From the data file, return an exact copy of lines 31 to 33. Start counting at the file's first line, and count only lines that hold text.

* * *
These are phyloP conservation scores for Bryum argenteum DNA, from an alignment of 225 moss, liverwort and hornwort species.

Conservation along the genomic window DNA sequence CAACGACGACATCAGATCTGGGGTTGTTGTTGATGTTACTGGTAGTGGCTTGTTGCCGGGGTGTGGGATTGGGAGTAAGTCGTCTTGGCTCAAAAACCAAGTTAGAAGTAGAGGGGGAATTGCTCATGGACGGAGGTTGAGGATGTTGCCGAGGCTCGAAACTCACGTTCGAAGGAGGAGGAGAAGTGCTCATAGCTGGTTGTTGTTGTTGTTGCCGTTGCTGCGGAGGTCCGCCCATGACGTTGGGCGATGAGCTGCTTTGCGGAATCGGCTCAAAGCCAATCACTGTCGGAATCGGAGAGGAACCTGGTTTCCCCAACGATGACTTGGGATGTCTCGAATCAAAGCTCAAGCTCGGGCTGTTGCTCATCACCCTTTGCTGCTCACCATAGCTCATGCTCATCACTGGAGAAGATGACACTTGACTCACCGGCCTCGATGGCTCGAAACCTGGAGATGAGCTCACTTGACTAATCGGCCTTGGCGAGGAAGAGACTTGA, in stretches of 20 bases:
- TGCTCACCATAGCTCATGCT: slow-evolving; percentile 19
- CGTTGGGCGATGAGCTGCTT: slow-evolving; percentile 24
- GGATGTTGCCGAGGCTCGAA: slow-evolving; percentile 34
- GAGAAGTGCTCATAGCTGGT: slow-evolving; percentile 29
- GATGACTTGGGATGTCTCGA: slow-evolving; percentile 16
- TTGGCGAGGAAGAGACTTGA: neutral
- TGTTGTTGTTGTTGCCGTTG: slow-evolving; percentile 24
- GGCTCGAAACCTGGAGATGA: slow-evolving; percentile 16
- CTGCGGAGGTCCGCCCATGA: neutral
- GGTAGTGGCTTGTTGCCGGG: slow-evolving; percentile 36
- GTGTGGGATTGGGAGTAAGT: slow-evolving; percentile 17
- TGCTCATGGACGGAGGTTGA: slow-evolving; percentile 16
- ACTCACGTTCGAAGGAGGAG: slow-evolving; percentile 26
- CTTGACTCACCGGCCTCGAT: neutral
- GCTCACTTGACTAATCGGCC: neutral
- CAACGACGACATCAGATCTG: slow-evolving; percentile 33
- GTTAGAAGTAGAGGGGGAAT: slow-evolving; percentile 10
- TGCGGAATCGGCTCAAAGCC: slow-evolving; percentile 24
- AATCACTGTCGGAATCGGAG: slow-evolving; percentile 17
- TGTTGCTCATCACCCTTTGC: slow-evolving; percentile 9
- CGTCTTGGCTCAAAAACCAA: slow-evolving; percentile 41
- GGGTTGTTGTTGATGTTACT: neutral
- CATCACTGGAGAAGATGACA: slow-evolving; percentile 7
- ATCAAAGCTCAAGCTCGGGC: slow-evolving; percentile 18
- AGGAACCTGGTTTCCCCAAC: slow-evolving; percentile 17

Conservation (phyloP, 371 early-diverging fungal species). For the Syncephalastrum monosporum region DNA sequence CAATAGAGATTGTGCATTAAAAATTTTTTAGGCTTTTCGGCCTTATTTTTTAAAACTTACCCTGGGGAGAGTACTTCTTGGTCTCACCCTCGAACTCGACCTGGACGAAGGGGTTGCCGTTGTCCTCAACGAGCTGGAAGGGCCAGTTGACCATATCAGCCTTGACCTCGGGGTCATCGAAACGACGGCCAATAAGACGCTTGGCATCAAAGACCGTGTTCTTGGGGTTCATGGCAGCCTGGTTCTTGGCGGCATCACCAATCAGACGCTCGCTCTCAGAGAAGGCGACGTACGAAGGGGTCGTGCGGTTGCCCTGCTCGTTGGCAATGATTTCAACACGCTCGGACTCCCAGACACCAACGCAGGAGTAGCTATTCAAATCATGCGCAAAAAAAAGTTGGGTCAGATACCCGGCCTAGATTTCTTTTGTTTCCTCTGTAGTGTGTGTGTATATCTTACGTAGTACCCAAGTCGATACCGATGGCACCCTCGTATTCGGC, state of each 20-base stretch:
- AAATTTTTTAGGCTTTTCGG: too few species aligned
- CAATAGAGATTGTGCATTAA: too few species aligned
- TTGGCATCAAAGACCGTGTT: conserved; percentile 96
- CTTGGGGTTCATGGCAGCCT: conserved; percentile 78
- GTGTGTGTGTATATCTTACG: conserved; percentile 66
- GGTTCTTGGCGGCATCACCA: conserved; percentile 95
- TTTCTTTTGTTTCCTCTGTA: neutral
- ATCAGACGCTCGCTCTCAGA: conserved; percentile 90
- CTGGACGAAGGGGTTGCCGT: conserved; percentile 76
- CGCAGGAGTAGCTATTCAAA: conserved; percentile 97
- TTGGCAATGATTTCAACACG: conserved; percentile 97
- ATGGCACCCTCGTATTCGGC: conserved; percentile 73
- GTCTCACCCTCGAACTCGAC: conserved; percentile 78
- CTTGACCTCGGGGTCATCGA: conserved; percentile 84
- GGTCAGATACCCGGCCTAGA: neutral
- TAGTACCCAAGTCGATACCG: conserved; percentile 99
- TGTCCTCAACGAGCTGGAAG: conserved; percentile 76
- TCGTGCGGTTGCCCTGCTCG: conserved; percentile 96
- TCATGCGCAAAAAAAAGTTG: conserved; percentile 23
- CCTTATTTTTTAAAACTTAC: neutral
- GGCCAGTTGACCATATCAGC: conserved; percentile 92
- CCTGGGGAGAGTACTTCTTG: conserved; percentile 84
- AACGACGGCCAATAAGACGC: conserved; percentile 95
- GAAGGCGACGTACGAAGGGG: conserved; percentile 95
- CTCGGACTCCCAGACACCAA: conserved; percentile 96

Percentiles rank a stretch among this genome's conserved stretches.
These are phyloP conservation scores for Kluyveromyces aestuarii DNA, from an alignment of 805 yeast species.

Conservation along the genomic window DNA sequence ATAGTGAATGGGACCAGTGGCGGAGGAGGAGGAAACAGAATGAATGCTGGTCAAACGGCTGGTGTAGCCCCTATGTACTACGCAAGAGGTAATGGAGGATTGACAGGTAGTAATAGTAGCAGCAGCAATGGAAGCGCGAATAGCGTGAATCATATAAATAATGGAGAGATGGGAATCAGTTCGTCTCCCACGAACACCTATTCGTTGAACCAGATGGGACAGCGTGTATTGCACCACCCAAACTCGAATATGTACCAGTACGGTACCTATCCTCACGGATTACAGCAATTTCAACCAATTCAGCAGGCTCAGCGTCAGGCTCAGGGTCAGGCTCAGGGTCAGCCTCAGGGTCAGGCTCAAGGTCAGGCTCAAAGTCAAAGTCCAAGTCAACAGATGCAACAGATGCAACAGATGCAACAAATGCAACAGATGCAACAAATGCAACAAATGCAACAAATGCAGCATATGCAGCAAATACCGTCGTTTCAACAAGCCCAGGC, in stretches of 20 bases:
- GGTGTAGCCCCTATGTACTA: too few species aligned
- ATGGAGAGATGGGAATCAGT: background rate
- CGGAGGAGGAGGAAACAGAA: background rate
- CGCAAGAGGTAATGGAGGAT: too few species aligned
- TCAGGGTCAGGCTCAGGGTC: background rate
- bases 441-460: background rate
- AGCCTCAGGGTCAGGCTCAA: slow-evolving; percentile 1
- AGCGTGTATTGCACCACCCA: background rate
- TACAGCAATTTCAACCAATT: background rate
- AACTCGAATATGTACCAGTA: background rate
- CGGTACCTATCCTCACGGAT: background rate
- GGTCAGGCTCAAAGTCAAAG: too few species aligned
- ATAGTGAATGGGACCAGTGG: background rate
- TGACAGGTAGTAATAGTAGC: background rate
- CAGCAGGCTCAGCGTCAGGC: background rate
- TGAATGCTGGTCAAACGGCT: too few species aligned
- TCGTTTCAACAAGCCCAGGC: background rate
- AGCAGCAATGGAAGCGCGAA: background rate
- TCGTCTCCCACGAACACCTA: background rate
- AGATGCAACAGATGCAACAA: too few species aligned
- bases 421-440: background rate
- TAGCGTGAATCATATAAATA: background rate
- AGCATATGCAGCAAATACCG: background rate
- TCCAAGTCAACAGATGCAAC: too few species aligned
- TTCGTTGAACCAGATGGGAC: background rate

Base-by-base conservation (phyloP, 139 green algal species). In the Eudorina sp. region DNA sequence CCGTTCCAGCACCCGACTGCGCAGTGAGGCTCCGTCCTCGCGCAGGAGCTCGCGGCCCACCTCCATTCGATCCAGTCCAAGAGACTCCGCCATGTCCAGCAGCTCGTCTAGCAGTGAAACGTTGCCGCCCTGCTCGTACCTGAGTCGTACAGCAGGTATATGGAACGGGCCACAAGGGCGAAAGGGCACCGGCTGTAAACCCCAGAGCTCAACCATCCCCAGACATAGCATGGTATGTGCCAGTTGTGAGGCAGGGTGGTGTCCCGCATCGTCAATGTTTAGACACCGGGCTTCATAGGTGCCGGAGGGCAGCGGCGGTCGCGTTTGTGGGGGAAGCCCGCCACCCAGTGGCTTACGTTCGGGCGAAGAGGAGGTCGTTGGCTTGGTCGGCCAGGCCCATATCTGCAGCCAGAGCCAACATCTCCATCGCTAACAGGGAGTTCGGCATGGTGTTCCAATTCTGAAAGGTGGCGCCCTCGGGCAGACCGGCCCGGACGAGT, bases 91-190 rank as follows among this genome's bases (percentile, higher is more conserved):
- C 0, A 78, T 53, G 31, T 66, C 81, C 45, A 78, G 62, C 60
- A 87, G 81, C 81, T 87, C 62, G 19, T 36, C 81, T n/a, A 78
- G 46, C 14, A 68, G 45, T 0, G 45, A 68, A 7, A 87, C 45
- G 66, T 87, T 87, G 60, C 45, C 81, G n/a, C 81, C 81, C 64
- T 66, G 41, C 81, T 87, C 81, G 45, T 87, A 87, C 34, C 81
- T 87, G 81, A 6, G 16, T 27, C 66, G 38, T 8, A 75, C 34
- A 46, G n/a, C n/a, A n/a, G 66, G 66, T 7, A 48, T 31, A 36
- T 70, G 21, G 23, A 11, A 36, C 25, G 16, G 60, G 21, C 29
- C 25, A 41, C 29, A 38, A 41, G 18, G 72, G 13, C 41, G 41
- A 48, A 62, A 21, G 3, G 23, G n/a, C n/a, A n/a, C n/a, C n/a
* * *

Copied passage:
- TTGGCATCAAAGACCGTGTT: conserved; percentile 96
- CTTGGGGTTCATGGCAGCCT: conserved; percentile 78
- GTGTGTGTGTATATCTTACG: conserved; percentile 66